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'Shock and fear': Parent says sixth-grader was threatened while in school

The Johnston Community School District says both incidents at Summit Middle School were investigated, and there was no credible threat.

JOHNSTON, Iowa — Allegations of threats against students of color and those that identify as LGBTQ+ have some parents in the Johnston Community School District outraged. 

Now, those parents are calling for changes to be made.

Temeshia Bomato is one of those parents. She has multiple children in the Johnston Community School District, one of them in sixth grade at Summit Middle School. 

She said recently, her sixth-grader received a threat while in school. 

The threat originated from a student in her child's class telling her child  "If I had a gun and a bullet I would shoot you."

Bomato noted it's something she never expected her child to deal with.

"My immediate reaction was shock and fear for my child's safety," she said. "I can't consciously stay quiet when these instances of violence and threats of violence against minority students continue to ramp up."

During Local 5's conversation with Bomato, she mentioned there had been other threats toward students of color and students who identify as LGBTQ+ in the school district this year.

Local 5 reached out to Lynn Meadows, the district's communication director, to ask about these threats. 

She sent a statement that said in part: 

"There were two separate incidents at Summit Middle School two weeks ago where a verbal threat was made by a student, indicating he was going to cause harm to students at Summit. One of these incidents involved an LGBTQ+ student. We would NOT say that 'threats against students of color and LGBTQ+ students are prevalent.' The Johnston Police Department investigated both incidents. In consultation with the police and in speaking with the students and families, we have every reason to believe these were isolated incidents and there is no credible threat."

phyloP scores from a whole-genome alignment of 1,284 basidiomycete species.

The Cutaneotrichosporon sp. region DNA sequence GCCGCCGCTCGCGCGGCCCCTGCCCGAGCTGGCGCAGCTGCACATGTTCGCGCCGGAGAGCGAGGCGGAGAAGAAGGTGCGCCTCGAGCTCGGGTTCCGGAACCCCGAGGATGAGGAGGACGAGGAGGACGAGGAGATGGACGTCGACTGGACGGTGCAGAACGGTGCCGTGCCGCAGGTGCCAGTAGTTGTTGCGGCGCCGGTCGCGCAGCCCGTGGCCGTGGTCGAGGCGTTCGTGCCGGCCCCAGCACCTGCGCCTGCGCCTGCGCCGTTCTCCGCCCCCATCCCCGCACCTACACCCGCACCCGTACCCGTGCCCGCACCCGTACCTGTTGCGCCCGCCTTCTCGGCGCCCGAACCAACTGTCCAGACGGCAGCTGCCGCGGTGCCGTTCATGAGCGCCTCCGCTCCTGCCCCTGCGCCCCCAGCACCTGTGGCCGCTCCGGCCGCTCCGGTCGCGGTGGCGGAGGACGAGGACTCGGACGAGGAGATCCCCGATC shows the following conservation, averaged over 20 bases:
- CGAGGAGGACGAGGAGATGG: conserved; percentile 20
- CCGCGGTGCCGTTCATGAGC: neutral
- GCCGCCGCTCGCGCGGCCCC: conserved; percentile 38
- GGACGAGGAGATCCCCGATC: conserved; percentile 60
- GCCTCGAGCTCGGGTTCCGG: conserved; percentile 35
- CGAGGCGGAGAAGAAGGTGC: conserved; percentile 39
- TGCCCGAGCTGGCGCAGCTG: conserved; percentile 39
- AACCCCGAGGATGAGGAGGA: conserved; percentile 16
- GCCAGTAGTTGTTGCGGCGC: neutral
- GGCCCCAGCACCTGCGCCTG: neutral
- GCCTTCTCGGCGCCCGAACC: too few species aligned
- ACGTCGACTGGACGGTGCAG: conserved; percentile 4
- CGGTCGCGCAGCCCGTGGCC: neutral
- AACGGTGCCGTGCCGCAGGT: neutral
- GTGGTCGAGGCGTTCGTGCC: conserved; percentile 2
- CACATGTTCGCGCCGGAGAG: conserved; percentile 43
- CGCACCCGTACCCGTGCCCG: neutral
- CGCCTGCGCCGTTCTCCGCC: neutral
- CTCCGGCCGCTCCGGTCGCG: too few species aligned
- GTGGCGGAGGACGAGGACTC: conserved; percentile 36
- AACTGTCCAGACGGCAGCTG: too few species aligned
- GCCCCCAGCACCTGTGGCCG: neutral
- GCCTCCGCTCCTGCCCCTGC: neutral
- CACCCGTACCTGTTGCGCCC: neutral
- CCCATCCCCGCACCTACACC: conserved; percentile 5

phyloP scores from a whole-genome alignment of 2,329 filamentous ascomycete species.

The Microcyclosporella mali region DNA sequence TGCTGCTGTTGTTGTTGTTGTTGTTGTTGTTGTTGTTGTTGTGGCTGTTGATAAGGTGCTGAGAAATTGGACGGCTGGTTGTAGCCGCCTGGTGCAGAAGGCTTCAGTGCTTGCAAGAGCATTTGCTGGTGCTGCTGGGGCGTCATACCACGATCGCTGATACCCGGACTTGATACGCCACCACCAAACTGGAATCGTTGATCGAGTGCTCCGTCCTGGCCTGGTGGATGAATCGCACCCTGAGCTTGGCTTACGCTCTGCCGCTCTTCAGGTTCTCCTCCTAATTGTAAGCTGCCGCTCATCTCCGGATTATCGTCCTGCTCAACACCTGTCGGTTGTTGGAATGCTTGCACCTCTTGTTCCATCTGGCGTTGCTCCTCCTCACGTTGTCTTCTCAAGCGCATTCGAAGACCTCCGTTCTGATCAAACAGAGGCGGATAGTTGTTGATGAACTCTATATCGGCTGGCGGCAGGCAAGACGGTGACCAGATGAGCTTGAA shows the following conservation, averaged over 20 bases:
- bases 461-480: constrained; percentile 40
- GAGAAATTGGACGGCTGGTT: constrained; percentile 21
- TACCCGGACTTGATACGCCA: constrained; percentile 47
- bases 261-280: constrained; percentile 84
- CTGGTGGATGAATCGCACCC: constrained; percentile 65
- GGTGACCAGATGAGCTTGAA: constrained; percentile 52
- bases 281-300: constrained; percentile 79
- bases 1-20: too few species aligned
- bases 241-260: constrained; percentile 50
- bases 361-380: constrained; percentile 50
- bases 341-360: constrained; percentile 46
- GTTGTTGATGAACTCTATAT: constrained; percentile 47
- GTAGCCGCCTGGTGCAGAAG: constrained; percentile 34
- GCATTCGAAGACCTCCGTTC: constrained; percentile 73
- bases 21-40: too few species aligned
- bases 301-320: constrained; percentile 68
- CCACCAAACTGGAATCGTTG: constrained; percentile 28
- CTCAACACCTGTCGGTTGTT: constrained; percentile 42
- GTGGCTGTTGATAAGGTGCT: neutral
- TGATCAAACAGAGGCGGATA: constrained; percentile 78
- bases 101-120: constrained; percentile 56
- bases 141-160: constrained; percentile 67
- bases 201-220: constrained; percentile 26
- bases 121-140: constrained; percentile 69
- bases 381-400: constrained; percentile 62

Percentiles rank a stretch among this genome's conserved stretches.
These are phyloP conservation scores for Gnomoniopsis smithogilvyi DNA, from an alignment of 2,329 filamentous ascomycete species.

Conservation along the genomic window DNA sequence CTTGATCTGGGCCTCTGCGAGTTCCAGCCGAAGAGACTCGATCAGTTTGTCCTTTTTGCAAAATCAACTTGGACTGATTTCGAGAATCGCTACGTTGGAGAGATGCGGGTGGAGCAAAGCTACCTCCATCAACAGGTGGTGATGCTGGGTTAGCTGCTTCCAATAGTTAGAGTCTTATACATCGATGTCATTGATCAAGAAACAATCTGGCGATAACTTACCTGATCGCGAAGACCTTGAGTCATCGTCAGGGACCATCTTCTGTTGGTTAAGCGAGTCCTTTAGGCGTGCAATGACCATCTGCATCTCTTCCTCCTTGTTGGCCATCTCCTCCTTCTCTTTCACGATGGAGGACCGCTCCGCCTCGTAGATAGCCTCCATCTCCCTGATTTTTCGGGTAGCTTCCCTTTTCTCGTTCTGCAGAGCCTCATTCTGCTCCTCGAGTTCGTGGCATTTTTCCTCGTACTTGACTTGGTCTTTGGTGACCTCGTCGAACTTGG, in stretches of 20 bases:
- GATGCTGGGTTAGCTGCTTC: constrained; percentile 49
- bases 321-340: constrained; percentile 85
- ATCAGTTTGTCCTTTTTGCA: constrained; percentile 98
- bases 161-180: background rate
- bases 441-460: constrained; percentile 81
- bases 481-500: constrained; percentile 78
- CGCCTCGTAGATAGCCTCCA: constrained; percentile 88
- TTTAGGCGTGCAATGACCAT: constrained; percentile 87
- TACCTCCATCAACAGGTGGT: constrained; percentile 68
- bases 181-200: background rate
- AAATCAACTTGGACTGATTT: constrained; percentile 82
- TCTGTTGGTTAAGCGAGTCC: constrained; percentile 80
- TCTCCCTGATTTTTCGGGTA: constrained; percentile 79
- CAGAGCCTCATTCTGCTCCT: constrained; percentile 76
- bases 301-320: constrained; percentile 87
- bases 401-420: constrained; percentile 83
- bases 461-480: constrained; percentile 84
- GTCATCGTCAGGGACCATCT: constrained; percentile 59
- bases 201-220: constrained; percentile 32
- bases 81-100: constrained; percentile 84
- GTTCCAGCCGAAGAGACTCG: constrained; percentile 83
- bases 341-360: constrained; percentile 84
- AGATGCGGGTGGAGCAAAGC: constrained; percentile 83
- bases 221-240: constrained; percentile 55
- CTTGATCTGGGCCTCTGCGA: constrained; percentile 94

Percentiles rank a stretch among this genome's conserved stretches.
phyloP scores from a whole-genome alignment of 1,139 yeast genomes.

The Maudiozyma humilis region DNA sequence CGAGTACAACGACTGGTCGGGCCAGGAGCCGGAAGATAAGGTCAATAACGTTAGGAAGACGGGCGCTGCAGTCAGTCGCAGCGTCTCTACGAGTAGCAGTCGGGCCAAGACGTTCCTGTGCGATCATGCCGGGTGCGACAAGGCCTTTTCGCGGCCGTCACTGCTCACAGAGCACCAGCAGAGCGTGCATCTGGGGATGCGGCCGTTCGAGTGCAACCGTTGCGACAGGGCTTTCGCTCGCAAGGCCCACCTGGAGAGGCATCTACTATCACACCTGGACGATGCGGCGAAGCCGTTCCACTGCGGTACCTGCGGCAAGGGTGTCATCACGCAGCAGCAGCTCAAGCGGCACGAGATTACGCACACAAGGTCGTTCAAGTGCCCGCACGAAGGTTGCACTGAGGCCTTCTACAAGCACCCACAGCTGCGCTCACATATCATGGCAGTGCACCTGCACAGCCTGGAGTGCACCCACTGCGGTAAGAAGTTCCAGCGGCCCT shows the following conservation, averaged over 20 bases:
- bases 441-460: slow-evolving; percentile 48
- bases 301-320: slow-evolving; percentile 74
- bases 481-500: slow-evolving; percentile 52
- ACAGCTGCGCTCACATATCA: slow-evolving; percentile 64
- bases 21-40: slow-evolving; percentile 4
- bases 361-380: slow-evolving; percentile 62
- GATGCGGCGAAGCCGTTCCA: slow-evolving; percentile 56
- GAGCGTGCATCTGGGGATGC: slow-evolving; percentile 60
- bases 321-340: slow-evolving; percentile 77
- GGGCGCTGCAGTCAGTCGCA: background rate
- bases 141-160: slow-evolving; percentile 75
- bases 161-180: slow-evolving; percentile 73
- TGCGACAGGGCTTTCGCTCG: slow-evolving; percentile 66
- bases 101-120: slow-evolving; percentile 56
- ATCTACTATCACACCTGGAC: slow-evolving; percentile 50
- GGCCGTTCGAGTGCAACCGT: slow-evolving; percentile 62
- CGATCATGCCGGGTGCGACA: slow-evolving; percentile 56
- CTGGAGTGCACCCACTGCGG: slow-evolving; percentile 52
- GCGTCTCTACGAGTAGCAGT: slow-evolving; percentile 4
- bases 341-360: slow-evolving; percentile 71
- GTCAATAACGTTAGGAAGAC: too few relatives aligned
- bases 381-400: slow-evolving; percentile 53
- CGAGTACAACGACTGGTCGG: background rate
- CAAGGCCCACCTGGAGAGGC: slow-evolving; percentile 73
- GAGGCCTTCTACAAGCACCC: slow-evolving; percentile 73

Bomato, along with other parents in the Johnston Parents for Equity and Anti-Racism group and students in the school district, said those incidents along with a student bringing a firearm on a bus last week, have them outraged.

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So they planned to take those frustrations to Monday's school board meeting. 

Akshara Eswar, a co-executive state director of March for our Lives Iowa and a student in the school district, said because of the recent events, her group planned to talk about gun legislation and ask those eligible to vote, to make the right decision during the next election. 

 "We're bringing light to the midterms in November and asking everyone to flip their ballots and vote no on the reckless gun amendment or strict scrutiny."

Bomato said she hopes parents' opinions lead the district to make substantial changes to help keep children safe at school.

"As far as threats between students or assault between students, there needs to be a policy in place that addresses that," Bomato said.

The parent noted her child's schedule was changed so she wouldn't have to interact with the student who threatened her.

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